Sip your way through the Colorado High Country
Special to the Daily
Craft libations aren’t a new concept in Colorado, as the well-established brewery evolution throughout the state has seemed to have carved the way for local spirit innovations. While the Front Range stays at the forefront of this movement, mountain areas are keeping right up. In the valleys of Vail and Aspen alone, there are more than 10 breweries and distilleries to visit. There’s only one dilemma: how will you taste your way to them all?
Manor Vail Lodge in Vail and The Gant in Aspen have created an enticing road trip-worthy package this summer, called Elevated Libations. The hashtag on social media reveals the popularity of the experience so far.
“I like that it is a different way to experience the High Country,” said Jill Anderson, director of sales and marketing for Manor Vail Lodge. “Most people come for activities or festivals or events, but it’s great to go at your own pace, and you meet interesting people along the way.”
The package price varies with the season, from $495 to $945, and includes three nights in a one-bedroom condo, libation-inspired welcome amenities (like pint glasses and keepsake beer growlers), food and beverage credits, as well as special discounts to all designated libation locations. Travelers can stay at either Manor Vail Lodge or The Gant, or they can experience both.
Since it’s likely you won’t want to drive (or shouldn’t) to and from brewery and distillery tastings, there’s an option to add shuttle transport to the package with Colorado Mountain Express (rates start at $79 per person).
Play, Eat, Drink … Repeat
The condominium-style accommodations at both Manor Vail Lodge and The Gant create a home-away-from-home feeling, and on-site concierge services can help you decide what to do when you’re not eating or drinking your way through these mountain towns.
Head out for an early day hike on the locals-favorite loop: Hunter Creek Trail to Smuggler Mountain. A steady incline takes you over bridges that cross the rushing creek, and the view from Smuggler gives a special angle to all of Aspen. To follow, lunch at Meat and Cheese is a must. Enjoy it on the patio with a glass of rosé, alongside a board of, yes, meat and cheese.
When your tasting tour begins, stops like Aspen Brewing Company give full mountain flavor. As owner and manager, Duncan Clauss, describes, the brewery is “downstream from nobody.”
“Our beer started with some of the best water in the world, coming from our pristine Elk Mountain Range,” he said. “Coloradoans are proud of their environment, and beer is no exception.”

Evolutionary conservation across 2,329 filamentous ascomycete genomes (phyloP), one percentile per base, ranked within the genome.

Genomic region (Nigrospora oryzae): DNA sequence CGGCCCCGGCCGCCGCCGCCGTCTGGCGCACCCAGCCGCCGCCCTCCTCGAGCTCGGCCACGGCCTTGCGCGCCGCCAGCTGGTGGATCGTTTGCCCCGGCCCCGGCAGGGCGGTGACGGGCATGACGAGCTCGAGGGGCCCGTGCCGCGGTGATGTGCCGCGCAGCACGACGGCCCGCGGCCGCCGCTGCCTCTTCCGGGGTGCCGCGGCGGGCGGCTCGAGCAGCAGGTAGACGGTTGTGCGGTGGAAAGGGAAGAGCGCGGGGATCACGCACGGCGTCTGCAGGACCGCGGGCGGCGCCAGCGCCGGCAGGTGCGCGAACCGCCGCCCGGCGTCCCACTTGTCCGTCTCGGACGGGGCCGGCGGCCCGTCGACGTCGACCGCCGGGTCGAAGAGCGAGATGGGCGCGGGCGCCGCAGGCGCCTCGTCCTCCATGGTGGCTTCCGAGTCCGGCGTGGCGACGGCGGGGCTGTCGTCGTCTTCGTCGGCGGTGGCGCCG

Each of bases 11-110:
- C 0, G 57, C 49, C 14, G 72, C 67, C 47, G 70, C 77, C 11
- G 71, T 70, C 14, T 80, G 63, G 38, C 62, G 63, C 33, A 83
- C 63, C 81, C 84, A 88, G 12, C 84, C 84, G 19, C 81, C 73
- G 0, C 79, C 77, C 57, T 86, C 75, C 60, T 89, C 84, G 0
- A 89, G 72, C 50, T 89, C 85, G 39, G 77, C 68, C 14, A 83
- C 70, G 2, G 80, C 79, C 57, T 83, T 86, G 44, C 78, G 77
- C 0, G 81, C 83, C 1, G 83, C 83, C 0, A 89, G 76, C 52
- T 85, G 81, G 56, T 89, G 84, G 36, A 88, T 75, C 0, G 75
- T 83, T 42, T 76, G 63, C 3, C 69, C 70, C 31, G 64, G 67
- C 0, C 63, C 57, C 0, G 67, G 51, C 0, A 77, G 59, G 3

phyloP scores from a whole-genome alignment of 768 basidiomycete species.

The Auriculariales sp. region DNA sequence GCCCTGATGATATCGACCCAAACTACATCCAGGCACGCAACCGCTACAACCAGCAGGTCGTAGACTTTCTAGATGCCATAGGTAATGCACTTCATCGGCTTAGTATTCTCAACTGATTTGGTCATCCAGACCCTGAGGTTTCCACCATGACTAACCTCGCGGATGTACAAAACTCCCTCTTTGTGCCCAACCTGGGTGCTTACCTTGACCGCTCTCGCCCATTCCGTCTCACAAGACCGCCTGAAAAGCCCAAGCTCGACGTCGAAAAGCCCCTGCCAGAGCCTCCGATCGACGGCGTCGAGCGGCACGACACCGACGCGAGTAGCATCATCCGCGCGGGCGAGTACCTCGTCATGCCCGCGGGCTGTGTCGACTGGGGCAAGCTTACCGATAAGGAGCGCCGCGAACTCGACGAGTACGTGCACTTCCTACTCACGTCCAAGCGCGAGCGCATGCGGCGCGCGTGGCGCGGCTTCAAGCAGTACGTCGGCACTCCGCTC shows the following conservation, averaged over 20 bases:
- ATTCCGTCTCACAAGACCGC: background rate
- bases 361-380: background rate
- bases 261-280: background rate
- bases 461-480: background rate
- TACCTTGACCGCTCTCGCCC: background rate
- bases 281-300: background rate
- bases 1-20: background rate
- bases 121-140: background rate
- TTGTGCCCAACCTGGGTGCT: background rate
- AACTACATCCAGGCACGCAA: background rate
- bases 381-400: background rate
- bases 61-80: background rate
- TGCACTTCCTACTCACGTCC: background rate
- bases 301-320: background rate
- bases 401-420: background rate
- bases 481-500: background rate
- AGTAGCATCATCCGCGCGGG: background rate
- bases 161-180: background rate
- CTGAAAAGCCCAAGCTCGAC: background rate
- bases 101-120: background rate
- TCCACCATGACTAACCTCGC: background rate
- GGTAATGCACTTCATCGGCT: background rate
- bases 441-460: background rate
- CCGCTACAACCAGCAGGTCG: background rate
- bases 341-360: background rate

The brewery has a social scene with that post outdoor-play buzz that intoxicates so many who live and visit this state. In the summer season, the brewpub’s open-air patio looks right down on to East Hopkins Avenue in the heart of town.
“Colorado has an amazing beer history and craft beer culture,” Clauss said. “In addition, craft beer is just one spoke in the wheel of locally sourced goods and services, and Colorado is all about local pride.”
In Vail, fly fishing with guides from Gore Creek Fly Fisherman is an invigorating way to spend the morning in the outdoors before a tasting tour. The mountain rivers create a peaceful scene with their shimmering waters, while still full of movement and life. It’s a simple joy to spend a few hours in them casting for a High-Country catch.
Just as Clauss mentioned, it’s this crisp and clean Colorado water that can make for such great brews and spirits. It’s also the love of the outdoors that seems to keep the people of this state thirsty for more. Each establishment has unique distilling and brewing methods that sets it apart from the rest, so marathon tasting days don’t get old, but they do get really fun.
Ian Tulk, manager for 10th Mountain Whiskey and Spirit Company in Vail, said that Colorado has been on the forefront for the craft beer market for decades, and now the “spirit revolution” is leading the way.
“I think most people in Colorado enjoy the ‘earn your turn’ mentality and they are proud of it,” Tulk said. “We also want quality and uniqueness in the food and drink. So we push ourselves in that realm as much as we do on the mountain or trail — we are always looking for new and better and unique.”
Max Vogelman, master distiller for Stoneyard Distillery in Dotsero — 30 minutes west of Vail, said he also thinks Coloradans themselves are the reason for the state’s place on the cutting edge of craft spirits.
“They drink heartily, have good taste, and are open to new ideas,” Vogelman said. “The craft beer industry in Colorado has really paved the way for spirits, showing just how open the market is for new and creative diversity.”
Colorado’s High-Country libations make their way into many mountain bar menus, too, and locally sourced restaurants like Sweet Basil and Root and Flower in Vail carry many of the state’s craft creations.
Speak to Clauss, Tulk or Vogelman in person, or the three couples who started Marble Distillery, the head distiller of Woody Creek Distillers and the founders of Bonfire Brewing, and all of them will tell you it’s not just about business for them, it’s a passion they are excited to share, along with their stories and their tasty, elevated libations.
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